What’s Private Equity?

Private equity includes

– Investing in a private company

– Investing in a public company, and bringing that public company private.

An example of this was the management buyout where Michael Dell combined with the private equity company, Silver Lake Partners, to buy Dell off the stock market for $24.9 billion.

Technically, by definition, venture capital would be a subset of private equity, but, here in North America, we look at private equity and venture capital as two distinct things. Of course, at the University of Waterloo we have a course titled Private Equity and Venture Capital. Private equity represents

– Buyouts – investments in larger, more mature companies that use significant amount of debt.

– Venture capital – investments in smaller companies, younger companies that use little or no debt.

“In between” buyouts and venture capital is growth capital. Growth capital are minority investments that are usually made in more mature companies. You can classify growth capital more as private equity, but it could also be classified as venture capital. For example, Georgian Partners invest minority stakes in growing companies that have revenues between $10 and $80 million (Georgian is referred to as a late-stage venture capital firm).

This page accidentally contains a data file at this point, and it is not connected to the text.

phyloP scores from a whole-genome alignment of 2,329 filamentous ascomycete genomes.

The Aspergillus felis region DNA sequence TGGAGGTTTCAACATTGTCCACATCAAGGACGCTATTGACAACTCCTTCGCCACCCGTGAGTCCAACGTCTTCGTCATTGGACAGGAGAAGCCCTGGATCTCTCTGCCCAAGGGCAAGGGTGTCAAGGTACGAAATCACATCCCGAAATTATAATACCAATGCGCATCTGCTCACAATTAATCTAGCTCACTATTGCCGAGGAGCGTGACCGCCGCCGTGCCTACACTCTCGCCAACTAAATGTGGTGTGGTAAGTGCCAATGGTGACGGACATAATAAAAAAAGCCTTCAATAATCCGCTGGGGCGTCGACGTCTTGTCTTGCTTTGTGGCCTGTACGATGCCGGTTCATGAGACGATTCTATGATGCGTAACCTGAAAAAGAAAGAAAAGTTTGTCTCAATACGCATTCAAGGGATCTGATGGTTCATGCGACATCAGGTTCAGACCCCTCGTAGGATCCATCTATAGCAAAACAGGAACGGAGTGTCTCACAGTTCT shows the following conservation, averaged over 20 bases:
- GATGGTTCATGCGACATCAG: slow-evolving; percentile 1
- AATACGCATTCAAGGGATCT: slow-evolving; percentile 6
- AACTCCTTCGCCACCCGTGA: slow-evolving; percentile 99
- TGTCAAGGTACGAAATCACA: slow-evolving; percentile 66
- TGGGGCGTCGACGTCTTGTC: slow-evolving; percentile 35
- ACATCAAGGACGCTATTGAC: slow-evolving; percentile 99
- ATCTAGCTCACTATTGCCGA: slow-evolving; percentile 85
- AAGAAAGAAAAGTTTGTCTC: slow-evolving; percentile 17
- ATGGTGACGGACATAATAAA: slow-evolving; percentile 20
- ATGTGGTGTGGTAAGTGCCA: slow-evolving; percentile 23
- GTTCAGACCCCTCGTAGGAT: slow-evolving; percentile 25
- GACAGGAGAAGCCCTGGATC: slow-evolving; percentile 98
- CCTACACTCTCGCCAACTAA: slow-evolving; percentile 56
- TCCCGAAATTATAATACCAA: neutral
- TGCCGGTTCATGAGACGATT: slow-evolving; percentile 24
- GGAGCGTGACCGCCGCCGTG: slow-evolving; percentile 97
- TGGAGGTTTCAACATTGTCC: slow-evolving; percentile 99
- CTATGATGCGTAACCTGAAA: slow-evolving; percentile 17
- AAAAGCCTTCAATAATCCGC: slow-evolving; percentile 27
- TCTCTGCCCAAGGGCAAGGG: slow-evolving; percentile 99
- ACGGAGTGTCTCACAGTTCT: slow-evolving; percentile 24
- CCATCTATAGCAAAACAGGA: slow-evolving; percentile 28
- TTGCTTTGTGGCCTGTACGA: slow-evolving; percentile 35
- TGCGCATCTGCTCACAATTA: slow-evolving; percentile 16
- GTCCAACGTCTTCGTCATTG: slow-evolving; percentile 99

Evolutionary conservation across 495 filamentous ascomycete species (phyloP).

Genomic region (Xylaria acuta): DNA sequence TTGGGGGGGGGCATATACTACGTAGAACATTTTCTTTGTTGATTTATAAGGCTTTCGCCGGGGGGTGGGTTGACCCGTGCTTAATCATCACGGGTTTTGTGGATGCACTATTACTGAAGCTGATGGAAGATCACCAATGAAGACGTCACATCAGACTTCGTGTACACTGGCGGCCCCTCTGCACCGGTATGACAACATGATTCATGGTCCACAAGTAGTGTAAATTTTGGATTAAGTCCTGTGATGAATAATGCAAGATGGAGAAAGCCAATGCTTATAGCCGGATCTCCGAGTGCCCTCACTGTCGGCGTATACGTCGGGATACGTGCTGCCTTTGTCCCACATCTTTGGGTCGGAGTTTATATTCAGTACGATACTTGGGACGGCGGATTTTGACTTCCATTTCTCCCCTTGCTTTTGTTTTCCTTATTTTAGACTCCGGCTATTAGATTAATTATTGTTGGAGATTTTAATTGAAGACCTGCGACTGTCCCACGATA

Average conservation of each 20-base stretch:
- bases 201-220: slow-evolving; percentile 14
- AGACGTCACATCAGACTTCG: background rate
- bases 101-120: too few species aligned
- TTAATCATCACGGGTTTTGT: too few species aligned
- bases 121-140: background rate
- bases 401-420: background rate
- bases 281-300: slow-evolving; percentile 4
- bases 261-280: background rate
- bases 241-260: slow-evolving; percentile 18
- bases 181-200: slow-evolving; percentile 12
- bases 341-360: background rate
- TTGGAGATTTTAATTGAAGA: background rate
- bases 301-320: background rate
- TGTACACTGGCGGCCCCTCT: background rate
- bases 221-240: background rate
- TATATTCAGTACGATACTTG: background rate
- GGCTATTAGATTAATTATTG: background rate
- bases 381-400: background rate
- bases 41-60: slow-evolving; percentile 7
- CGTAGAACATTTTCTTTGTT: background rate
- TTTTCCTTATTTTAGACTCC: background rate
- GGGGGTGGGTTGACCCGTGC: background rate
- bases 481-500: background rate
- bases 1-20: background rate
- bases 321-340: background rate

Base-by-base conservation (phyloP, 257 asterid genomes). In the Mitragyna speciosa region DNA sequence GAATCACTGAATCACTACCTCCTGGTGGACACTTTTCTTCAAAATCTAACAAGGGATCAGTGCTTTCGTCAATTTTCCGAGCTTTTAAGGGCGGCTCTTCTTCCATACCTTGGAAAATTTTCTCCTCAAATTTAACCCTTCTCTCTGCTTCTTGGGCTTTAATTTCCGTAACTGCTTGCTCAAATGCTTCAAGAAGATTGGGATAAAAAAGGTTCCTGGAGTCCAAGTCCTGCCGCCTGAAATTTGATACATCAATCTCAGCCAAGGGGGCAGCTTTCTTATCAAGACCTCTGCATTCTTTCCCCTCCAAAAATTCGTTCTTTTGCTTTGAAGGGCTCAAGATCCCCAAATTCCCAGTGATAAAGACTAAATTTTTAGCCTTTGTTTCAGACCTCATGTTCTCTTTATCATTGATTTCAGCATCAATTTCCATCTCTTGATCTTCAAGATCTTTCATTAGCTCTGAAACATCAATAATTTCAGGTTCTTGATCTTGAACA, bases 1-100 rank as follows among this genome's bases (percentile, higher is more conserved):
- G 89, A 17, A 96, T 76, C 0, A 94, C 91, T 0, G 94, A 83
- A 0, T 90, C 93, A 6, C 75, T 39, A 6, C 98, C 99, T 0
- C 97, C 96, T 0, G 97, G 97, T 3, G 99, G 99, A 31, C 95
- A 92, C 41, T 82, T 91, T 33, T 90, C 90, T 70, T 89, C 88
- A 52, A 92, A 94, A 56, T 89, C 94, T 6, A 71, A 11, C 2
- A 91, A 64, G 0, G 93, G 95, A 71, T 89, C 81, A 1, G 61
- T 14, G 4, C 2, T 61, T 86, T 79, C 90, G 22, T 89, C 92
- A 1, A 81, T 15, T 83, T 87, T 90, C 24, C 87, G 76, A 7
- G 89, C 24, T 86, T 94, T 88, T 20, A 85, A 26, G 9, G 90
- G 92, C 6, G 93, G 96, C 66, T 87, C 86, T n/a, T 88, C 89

So we looked at buyouts, growth capital, and venture capital. Let’s look at a detailed example of buyouts.

So let’s say we buy a business for $40 million that has $5 million in EBITDA. Let’s say that the bank will give us a loan for four times EBITDA.

So 4 times $5 million: that’s a $20 million loan. Now, let’s assume an interest rate of 5% per year. 5% of $20 million is $1 million a year.

Let’s look at the difference between doing this deal without leverage or with leverage.

Without leverage:

We’re paying $40 million for $5 million in EBITDA, That’s a 12.5% return.

With Leverage:

We’re only paying $20 million (because the bank is paying the other $20 million). We’re not getting $5 million (because we still have to pay that $1 million in interest), so we’re getting $4 million. $4 million on your $20 million is a 20% return.

By adding leverage to this deal we’re increasing the return from 12.5% to 20%. That’s a simple example of how a leveraged buyout works.